Underpinning these 3 themes is the fact that they invest in supporting a culture of continuous improvement and learning, allowing the team to challenge everything, taking the time to remove constraints  & dependencies or blockers in process & technology that inhibit the discreet teams to iterate as fast as possible. As an example, if 2 teams rely on a shared system, process or dependency which causes delay in the way those teams operate or improve, the teams must aim to remove the dependency so they can work again more autonomously – and not accept it as immovable.

Spotify is a good example of a dot com’s way of dealing with multiple teams in a product development organisation. Spotify has created a scaling delivery model – with Squads, Tribes, Chapters, and Guilds – that’s helping it to continually iterate and improve as the consumer habits and the market changes. Its growth is largely down to the fact that every team can work autonomously and get fast to market with new products as long as they align to the company goal. 

Is the traditional agency relationship the problem?

The problem for non-dot com companies, which don’t have the maturity or size of team to iterate at this speed and with such depth of insight, has tended to lie with their agencies, however traditional agencies don’t tend to work like this or challenge the client to take this approach.

There has been a client/agency process inherited from old ways of producing a marketing campaign, that a client sets a brief based on a pre-defined solution and the agency designs and builds it, launching with a big ta-da moment … hoping that it has built the right thing; waiting with baited breath to see how consumers actually use it.

There is a need for a shift in agency thinking, so agencies like ours now apply a dot com approach that is supporting and helping our clients to be agile, faster to market, stealing market share.  By setting a fluid roadmap based on what we learn, using a dot coms’ build – measure – learn methodology, the team of agency & client work together to break down the dependencies and iterate based on insight and not opinion.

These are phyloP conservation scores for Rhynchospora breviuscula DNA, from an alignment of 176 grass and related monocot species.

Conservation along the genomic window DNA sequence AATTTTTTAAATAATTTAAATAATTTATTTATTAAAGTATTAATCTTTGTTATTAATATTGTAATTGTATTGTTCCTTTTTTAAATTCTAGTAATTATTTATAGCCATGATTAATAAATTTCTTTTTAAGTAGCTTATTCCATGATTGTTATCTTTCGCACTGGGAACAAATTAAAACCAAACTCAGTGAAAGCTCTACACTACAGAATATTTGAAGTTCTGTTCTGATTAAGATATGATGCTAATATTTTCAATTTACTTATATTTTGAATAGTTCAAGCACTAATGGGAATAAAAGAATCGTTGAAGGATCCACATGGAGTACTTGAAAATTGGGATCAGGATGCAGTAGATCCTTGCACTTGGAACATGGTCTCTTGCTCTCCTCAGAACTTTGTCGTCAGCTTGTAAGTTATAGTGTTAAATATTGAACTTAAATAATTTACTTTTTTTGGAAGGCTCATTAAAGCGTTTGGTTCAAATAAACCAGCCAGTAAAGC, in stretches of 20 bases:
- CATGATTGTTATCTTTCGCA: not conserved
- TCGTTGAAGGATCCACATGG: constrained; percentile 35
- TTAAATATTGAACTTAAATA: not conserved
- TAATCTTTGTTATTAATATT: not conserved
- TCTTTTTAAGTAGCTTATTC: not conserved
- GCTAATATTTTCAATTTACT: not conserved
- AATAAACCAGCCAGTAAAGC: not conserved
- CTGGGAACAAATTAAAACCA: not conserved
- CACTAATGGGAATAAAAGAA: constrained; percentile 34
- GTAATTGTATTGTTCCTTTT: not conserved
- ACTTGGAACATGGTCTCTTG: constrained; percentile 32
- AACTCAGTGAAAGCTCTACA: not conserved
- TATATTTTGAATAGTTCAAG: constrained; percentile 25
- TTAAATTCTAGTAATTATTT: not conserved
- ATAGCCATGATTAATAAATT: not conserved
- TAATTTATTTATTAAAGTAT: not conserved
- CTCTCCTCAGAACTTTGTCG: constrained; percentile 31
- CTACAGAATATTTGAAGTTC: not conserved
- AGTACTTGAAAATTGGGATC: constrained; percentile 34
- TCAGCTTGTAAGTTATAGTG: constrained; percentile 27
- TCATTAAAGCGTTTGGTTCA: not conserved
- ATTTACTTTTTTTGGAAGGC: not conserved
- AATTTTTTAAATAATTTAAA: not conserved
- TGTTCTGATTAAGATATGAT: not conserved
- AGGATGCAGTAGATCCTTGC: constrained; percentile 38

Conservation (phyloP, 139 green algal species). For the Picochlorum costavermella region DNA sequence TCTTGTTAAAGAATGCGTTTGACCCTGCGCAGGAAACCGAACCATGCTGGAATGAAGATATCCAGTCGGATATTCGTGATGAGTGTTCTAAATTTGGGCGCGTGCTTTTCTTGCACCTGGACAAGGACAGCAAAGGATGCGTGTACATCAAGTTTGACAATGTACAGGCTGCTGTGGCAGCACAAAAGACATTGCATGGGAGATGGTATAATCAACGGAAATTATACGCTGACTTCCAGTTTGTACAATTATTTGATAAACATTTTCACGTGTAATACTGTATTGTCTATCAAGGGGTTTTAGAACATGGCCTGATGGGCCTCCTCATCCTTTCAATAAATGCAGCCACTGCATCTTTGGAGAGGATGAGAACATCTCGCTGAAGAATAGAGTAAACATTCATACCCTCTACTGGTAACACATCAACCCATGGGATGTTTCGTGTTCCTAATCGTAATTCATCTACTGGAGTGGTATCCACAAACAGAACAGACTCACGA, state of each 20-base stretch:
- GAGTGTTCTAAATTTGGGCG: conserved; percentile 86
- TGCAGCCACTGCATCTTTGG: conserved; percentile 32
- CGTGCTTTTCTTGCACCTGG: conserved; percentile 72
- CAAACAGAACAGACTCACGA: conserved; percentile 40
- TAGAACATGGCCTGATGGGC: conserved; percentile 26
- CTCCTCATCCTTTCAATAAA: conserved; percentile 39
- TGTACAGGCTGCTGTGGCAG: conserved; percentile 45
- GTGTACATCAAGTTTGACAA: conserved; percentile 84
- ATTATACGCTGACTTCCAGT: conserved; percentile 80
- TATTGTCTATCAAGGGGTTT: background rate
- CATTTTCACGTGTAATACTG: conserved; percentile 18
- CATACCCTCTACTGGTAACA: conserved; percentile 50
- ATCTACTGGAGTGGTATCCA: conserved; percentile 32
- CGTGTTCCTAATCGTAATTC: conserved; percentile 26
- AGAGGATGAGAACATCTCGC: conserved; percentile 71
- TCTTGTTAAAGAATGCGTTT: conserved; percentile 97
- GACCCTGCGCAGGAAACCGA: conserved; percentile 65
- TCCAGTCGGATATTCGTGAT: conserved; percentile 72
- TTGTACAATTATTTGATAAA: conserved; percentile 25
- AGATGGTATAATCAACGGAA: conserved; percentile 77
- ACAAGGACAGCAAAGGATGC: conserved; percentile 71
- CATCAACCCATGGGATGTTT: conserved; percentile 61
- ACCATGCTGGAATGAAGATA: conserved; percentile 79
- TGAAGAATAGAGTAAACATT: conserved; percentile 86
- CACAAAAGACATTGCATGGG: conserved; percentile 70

Dot coms rarely create a large pre-defined solution, then build it, instead they work out what single change would add the most value to their business, prototype it, measure, build and learn - making iterative improvements before moving on to the next thing.  They take an MVP (minimal viable product) approach to everything. The MVP line is the minimum set of features (driven by their necessity, value and user feedback) that you believe are the items that you can go live with to create a great experience. Going live here reduces risk from the technical delivery, but also validates that we are going in the right direction whilst creating revenue return far earlier.

While this approach isn’t necessarily for the faint hearted – because it relies on a belief that you have to be prepared to change direction based on real-time consumer use – we believe being iterative and adaptive, evolving client products not working to static project plans, is vital in achieving digital transformation. 

Digital is not just about technology, it’s a way of solving problems, creating unique experiences and accelerating business change. Digital cuts across the enterprise, so taking a dot com approach is vital for overall business success.”